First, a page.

Munch Museum and new residential district - Oslo, Norway
Connecting the city to nature
CLIENT: HAV Eiendom
VALUE: € 30,000,000.00
The area associated with the new Munch Museum has at its core one simple intention: to connect the city to nature, nature to the city. It conceives the area as a series of interconnected loops of activity. Using a ribbon as its main device, the Museum emerges from its site in a smooth, continuous gesture that connects people to the natural atmosphere of the fjord as well as to the city of Oslo.
The ribbons enclose various spaces and activities like intimately wellscaled public spaces, surprising museum galleries, and tidal pools that fluctuate with the time of day as well as with seasons. It is a simple but dynamic act that will create a new, active character along the waterfront—a new identity for Oslo.
The Munch Museum is an extension of the area's ribbon gesture.
In the museum, these ribbons become enclosed gallery 'tubes' of varying height and width. As a result, the ribbon galleries form loops around a variety of open-air courtyards, lofty interior gallery voids, and spaces from which to enjoy the natural and urban environments. Public spaces are placed in a way that allows everyone to enjoy different combinations of city-related activities and recreation in nature.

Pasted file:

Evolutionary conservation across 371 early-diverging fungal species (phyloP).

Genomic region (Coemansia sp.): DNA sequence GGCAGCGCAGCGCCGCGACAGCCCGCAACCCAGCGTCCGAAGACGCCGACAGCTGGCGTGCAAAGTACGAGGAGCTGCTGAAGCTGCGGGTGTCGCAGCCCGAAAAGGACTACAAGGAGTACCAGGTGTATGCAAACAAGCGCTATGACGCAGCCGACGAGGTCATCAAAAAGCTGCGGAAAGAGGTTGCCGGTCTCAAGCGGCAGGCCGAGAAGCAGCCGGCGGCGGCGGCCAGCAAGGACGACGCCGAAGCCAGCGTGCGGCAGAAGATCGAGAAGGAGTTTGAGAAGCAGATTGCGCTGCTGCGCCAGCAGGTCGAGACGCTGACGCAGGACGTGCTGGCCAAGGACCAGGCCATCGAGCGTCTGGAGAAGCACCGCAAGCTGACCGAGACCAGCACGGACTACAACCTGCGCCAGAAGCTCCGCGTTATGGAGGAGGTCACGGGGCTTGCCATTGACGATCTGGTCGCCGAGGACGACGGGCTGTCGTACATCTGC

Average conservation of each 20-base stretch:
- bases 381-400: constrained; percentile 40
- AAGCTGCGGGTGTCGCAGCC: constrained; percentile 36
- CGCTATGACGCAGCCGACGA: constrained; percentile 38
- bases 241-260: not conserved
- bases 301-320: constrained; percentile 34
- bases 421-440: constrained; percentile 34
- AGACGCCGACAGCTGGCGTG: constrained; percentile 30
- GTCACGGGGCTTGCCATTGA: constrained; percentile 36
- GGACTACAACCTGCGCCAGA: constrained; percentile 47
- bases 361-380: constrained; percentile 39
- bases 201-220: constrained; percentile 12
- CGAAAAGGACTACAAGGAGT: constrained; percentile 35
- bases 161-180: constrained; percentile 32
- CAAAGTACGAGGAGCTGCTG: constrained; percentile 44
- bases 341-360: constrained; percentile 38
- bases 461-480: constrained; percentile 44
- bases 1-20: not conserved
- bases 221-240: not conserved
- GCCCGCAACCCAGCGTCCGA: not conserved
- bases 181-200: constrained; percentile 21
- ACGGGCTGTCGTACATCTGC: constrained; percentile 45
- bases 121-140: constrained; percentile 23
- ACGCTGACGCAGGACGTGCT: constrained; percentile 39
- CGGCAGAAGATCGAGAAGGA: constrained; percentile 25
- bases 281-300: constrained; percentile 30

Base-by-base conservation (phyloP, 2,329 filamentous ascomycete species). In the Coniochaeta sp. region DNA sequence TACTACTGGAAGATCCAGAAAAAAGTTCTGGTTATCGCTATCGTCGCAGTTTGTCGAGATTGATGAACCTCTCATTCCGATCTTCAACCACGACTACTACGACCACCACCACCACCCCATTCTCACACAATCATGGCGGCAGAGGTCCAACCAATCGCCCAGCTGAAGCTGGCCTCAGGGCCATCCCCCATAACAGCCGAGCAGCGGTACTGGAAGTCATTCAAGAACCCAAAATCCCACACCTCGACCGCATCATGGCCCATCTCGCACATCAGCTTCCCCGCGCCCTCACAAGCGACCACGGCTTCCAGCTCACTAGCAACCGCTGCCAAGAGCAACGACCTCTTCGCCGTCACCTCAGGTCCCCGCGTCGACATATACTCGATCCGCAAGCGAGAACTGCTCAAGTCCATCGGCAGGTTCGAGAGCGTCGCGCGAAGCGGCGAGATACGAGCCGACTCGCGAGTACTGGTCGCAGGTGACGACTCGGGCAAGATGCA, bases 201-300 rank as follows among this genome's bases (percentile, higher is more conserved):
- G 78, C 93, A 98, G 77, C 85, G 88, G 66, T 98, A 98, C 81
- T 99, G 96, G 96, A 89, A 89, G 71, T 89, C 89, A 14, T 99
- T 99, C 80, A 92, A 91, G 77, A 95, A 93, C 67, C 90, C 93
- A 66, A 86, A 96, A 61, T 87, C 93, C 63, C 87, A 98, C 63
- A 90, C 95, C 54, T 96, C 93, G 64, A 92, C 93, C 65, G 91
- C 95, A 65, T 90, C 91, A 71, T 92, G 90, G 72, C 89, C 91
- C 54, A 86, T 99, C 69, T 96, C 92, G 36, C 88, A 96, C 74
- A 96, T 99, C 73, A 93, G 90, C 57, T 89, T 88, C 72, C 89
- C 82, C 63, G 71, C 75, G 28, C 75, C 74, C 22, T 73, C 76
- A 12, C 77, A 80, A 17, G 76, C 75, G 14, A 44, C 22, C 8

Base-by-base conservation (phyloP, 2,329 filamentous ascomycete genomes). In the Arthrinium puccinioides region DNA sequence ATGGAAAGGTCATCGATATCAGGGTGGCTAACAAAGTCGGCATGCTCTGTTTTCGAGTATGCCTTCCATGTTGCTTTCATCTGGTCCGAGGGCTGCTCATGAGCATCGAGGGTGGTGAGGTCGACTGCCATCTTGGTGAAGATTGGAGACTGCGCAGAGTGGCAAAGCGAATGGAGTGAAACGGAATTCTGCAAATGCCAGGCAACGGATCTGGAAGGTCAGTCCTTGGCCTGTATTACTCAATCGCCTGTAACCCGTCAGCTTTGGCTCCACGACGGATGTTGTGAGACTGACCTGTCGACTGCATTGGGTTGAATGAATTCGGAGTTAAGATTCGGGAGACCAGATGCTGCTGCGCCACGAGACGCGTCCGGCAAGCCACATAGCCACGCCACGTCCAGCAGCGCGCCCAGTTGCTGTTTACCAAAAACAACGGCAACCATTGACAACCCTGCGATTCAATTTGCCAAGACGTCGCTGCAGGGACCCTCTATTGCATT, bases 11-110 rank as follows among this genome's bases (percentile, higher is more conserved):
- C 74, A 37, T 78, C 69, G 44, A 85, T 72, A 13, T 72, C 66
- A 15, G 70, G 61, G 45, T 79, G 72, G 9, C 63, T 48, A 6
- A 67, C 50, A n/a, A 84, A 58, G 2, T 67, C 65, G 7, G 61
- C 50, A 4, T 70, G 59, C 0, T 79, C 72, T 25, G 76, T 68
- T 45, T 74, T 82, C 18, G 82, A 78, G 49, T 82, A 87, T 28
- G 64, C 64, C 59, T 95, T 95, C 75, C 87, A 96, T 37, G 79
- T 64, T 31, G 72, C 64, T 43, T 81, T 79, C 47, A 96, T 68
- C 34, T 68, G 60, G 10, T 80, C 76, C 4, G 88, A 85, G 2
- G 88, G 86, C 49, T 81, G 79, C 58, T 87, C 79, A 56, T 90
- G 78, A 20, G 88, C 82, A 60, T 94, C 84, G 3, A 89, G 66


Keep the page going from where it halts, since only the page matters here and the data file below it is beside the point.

The ground level of the housing component is entirely activated by commercial program, including bars, cafes, and restaurants. Balancing this mix is the Munch Museum's own Shop and Restaurant. The housing also follows the idea of the ribbon or loop, but in a different approach as with the Museum. Housing units form smaller rings, or elevated, human-scale neighborhoods. These housing rings also surround courtyards, which are connected by a continuous series of gardens, semi-private outdoor space for the residents. Natural wood screens and gently stepping balconies provide a warm character for the facades, creating a new identity and housing type for Olso's waterfront living.